The New York State Attorney General’s Office has issued a consumer alert in response to a rise in telephone scammers claiming to be Internal Revenue Service officials to dupe residents into handing over their money.
“Scammers will use any method they can to steal from unsuspecting individuals, including posing as governmental officials to threaten and bully victims into giving up their hard earned money. The good news is that by taking a few simple precautions, residents can protect themselves from becoming a victim of fraud,” said Senator Martins.
According to the New York State Attorney General’s Office, the schemes generally involve a scammer posing as a governmental official calling a victim and telling them they owe taxes which are past due. The caller then threatens the victim with immediate arrest if they do not pay the phony debt that day through a money transfer using a Western Union MoneyGram or Green Dot Card Money Card. The scammers often use technology that tricks the victim’s Caller ID into displaying “Internal Revenue Service” or the Internal Revenue Service’s phone number. These scammers have also been known to request personal information, such as a social security number, to steal the victim’s identity.
Senator Martins shared the following tips from the New York State Attorney General’s Office:
· The IRS and Legitimate Government Agencies Never Demand Payment by
If you owe money, you will receive a legitimate notice in writing
that identifies the agency and the reason you owe money. Legitimate
government organizations will never threaten arrest or deportation
for failure to pay a debt, and will never insist that consumers pay a
debt only via a pre-paid credit card.
· Think of the Telephone as a “One Way Street”
It’s okay to give out information over the phone if you made the call
to a number you know and trust (such as your own bank). However,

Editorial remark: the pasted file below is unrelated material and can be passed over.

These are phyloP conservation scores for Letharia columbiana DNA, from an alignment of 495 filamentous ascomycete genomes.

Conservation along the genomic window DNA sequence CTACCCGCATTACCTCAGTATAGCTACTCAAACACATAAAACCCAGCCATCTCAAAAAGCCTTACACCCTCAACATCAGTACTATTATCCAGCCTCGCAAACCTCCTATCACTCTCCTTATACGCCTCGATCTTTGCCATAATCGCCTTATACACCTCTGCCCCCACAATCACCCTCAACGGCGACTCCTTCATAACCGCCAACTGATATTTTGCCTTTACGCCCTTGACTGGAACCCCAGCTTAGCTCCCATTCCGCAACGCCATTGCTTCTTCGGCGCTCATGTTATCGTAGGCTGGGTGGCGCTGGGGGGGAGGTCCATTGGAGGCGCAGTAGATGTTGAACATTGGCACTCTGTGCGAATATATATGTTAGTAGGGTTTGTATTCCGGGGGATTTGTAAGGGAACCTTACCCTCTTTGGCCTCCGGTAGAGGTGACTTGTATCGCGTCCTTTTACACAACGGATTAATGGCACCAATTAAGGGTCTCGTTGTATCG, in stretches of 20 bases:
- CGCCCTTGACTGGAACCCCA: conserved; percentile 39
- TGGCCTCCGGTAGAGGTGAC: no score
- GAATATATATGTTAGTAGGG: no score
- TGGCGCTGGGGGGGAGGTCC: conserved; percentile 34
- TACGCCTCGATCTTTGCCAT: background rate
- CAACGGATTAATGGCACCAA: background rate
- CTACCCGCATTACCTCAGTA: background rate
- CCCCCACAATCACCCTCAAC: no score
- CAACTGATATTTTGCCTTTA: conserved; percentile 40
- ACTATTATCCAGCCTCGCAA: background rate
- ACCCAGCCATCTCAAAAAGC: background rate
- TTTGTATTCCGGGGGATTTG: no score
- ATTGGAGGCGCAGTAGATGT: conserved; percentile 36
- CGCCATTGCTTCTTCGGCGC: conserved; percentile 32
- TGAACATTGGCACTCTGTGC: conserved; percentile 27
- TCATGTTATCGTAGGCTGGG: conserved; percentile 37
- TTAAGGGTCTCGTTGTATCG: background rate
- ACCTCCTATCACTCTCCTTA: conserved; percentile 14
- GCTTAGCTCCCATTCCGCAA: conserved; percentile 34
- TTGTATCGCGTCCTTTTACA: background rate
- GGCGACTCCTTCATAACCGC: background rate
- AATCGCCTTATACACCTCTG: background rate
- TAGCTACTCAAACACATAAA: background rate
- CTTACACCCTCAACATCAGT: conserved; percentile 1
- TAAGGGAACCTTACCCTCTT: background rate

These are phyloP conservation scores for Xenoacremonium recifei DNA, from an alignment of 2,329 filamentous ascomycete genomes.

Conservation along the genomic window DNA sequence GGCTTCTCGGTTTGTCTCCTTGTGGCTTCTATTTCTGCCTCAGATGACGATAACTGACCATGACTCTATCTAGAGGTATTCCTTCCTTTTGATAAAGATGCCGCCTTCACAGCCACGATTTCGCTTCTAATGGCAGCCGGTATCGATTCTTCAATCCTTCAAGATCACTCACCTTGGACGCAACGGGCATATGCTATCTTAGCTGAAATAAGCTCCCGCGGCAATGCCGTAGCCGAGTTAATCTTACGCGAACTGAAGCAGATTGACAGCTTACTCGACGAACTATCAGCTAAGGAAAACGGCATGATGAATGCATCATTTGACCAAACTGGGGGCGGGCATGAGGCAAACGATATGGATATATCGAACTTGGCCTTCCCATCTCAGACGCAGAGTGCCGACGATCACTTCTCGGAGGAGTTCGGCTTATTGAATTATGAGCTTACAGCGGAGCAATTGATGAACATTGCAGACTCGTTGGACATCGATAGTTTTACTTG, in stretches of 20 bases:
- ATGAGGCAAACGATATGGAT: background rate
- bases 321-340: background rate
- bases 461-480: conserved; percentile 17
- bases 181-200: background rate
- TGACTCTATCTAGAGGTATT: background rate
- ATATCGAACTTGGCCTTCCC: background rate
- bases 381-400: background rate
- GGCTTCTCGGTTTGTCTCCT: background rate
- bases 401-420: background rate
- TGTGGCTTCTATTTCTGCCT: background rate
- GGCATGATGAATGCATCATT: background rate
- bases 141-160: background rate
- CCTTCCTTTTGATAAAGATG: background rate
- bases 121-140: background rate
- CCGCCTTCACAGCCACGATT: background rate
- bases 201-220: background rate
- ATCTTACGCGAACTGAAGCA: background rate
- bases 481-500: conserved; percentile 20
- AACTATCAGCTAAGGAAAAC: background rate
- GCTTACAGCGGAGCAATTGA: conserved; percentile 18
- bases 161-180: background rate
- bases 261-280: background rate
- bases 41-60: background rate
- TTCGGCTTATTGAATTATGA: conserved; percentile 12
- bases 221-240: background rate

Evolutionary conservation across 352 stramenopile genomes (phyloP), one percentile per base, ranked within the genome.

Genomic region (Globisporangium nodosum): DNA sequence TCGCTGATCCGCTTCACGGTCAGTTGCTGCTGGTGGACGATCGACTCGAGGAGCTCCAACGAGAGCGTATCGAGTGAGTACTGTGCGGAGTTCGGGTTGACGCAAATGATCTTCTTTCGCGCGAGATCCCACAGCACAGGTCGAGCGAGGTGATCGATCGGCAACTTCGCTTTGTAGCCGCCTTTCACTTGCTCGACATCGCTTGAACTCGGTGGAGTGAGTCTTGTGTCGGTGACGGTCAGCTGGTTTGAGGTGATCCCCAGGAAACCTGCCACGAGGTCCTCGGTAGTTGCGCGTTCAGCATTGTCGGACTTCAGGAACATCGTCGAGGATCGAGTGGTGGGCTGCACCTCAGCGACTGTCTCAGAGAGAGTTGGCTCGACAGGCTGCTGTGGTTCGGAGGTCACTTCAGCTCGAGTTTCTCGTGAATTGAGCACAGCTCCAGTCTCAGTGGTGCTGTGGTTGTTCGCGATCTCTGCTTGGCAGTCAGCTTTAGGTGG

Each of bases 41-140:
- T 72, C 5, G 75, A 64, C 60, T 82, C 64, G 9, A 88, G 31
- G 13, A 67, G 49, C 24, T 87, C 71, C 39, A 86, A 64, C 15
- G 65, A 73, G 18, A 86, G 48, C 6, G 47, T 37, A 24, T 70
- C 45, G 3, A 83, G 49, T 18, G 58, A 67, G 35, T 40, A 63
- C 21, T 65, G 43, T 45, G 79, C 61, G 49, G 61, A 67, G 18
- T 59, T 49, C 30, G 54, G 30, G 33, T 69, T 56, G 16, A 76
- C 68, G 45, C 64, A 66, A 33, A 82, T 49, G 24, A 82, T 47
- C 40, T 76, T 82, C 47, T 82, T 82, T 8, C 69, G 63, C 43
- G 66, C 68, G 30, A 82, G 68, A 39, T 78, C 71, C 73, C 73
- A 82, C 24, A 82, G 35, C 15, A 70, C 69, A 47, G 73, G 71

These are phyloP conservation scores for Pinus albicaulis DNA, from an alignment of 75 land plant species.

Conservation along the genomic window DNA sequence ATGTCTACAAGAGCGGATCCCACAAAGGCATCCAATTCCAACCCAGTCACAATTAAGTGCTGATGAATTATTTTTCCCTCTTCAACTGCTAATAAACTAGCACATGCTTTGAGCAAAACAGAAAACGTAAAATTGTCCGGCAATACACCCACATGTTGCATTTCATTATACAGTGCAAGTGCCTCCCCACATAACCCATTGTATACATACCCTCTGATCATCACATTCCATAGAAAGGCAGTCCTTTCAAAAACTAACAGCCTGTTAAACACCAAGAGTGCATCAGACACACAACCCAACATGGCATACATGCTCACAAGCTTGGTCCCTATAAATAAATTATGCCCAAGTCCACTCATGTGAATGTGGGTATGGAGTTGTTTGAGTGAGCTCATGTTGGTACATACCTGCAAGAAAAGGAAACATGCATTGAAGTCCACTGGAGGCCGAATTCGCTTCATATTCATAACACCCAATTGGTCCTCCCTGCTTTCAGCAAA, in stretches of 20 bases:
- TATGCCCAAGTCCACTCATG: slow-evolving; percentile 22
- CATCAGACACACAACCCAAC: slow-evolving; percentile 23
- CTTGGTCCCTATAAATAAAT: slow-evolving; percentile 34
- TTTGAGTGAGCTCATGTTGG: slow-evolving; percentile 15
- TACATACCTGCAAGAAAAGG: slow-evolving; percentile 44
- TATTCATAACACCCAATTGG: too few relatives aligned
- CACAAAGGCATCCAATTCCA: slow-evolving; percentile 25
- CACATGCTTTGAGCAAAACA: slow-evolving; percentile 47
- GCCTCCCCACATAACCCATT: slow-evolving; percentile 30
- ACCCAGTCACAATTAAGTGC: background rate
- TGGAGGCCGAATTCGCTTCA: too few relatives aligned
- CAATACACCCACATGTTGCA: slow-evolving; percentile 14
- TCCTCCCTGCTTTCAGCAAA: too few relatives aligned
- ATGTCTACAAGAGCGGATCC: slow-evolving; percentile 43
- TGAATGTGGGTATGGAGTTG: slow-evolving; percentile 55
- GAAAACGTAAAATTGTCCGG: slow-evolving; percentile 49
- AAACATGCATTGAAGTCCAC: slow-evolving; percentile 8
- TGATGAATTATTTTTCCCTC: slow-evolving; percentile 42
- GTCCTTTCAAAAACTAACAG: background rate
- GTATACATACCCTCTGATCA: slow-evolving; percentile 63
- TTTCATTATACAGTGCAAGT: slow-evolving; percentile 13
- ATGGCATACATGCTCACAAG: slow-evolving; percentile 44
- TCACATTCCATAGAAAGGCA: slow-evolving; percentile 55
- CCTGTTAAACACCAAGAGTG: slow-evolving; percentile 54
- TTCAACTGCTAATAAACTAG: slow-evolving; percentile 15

never give out personal information when you receive an unsolicited
call. If you receive a call soliciting personal information, just
hang up the phone, no matter what the caller ID says. If the caller
says he’s from your bank and is checking on possible unauthorized
withdrawals from your account, hang up the phone and then call your
bank. If it was your bank that was trying to call, then it will be
happy to confirm the call and will often provide requests to you in
writing. If your bank says it wasn’t trying to reach you, that means
the caller you hung up on was a scammer.
· Beware If A Caller Asks to Keep a Conversation a Secret
A legitimate caller will never request that a conversation remain a
secret, and you should immediately be suspicious. Whether the caller
claims to be from the government, a bank, or a family member,
requests for confidentiality should raise a red flag.
· Just Say No!
You don’t have to be polite when you receive unsolicited phone calls.
The safest thing to do is to say “no” and hang up. Legitimate callers
will typically also provide requests in writing. It is better to be
guarded than to fall victim.
Residents can report these scam calls or other potential instances of fraud to the New York State Attorney General’s Office at 800-771-7755 or over the Internet at www.ag.ny.gov.